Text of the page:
In recent years, trial waivers (plea bargains in the United States) have been introduced into many legal systems around the world. Once trial waivers (TW) were introduced, most—if not all—of these legal systems witnessed a steep increase in the usage of TW, to the extent that trials are virtually disappearing. Our model explains why introducing TW into a legal system would almost inevitably trigger a dynamic process whose ultimate result is that all defendants choose the TW. The crux of the idea is that defendants who choose the TW option impose a negative externality on other defendants: the former help the prosecution save resources, thus forcing the latter to face stronger prosecution if they choose to go to trial. This further explains the observed increase in conviction rates in trials. We also show that the introduction of TW increases total sanctioning and reduces the welfare of many, if not all, defendants. The intuition for this is that a harsh punishment in a TW, which initially attracts only the most risk-averse defendant, becomes over time attractive to more and more defendants as the expected sanction in trial becomes more severe.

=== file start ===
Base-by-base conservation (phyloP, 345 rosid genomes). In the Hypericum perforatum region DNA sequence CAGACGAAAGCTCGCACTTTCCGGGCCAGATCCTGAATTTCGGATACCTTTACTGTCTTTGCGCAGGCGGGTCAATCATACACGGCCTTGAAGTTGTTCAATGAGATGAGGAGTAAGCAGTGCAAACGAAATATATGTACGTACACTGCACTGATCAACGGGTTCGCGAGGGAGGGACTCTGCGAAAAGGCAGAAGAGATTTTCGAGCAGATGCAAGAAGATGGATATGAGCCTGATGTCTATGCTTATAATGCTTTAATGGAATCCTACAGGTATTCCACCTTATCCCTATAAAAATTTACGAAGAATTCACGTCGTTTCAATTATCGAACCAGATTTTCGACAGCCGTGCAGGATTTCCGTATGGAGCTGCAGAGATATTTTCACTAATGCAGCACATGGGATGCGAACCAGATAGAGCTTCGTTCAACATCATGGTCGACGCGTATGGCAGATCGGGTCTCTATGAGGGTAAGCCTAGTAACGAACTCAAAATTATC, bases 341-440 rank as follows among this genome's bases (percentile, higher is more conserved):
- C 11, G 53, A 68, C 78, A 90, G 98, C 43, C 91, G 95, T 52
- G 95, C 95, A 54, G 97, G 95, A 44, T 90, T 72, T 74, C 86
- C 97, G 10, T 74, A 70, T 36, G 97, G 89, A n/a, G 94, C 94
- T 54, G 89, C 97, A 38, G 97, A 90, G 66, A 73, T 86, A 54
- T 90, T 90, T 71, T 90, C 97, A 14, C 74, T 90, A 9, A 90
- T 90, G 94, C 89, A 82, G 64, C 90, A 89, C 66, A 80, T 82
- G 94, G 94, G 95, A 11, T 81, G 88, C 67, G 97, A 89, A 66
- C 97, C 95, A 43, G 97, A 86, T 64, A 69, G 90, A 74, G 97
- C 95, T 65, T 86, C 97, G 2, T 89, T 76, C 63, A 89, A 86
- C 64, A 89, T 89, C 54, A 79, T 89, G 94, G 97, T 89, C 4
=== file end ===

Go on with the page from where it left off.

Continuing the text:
Bibliographical notePublisher Copyright:
© 2023, The Author(s), under exclusive licence to Springer Science+Business Media, LLC, part of Springer Nature.
- Criminal law
- Plea bargains
- Trial waivers
ASJC Scopus subject areas
- Sociology and Political Science
- Economics and Econometrics